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Washington Outlook Archive

United States And South Korea Studying Trade Pact

James A. Morrissey, Washington Correspondent

The United States and South Korea appear to be close to starting negotiations on a free trade agreement (FTA) that could be one of the largest with a single country — second only to the three-nations in the North American Free Trade Agreement. Two-way trade between the United States and South Korea amounts to more than $70 billion, making South Korea the United States’ seventh largest trading partner. The United States currently imports $1.7 billion in textiles and apparel and exports $1.5 billion worth fo goods.

While the Bush administration has negotiated 13 free trade agreements and has at least another half a dozen in various stages of negotiation, most of them involve small countries. An FTA with South Korea would be a major development for US international trade.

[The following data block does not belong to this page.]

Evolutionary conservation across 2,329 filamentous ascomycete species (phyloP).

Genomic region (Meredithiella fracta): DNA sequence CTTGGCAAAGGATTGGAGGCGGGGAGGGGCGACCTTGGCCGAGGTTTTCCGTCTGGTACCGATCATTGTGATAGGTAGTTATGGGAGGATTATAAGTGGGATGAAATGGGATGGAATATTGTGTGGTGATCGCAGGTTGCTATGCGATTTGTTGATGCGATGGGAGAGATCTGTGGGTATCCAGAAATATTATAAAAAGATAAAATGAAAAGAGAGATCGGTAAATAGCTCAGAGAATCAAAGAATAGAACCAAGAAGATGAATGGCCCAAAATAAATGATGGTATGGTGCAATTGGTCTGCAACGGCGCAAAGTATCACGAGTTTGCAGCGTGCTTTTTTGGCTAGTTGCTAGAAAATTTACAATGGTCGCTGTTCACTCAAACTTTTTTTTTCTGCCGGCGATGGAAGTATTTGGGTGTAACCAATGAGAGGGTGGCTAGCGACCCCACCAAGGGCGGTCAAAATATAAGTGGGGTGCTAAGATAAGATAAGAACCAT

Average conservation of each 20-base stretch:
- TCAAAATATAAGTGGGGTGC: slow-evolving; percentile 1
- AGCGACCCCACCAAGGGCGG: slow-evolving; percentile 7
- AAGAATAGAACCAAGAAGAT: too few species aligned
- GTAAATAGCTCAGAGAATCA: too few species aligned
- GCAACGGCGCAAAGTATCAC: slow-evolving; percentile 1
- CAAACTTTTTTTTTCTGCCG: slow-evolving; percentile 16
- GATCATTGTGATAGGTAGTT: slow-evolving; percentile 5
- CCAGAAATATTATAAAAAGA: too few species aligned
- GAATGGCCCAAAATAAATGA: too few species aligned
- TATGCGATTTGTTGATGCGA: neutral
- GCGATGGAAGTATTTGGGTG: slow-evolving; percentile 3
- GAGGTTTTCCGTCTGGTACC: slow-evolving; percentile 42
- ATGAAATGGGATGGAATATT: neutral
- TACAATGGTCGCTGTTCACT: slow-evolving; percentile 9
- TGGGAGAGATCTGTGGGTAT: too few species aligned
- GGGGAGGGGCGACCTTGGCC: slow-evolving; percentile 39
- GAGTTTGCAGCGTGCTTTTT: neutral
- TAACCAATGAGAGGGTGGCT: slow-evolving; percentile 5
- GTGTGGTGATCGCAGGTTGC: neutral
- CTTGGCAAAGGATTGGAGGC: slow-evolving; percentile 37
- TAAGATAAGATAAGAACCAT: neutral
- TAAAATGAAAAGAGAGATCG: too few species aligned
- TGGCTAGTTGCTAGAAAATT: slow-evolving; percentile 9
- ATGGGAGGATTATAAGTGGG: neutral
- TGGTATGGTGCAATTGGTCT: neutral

In a recent meeting with reporters, US Trade Representative Rob Portman cited South Korea as an example of how trade can be a significant factor in helping a country become a booming economy. Portman said: “After the Korean War, the North Korean economy was stronger than South Korea. In the interim, North Korea has closed down to trade, taken a self-sufficiency point of view as South Korea has done just the opposite, They’ve opened up to trade. The beneficiaries have been the citizens of the Republic of Korea. It’s an amazing story to go from a truly poor developing country to a country which is now one of the stronger economies in the world.”

A South Korean FTA could be in for some rough sledding. South Korean farmers do not like the idea, and the latest US FTA — the Central American Free Trade Agreement —barely squeaked through Congress.

January 31, 2006



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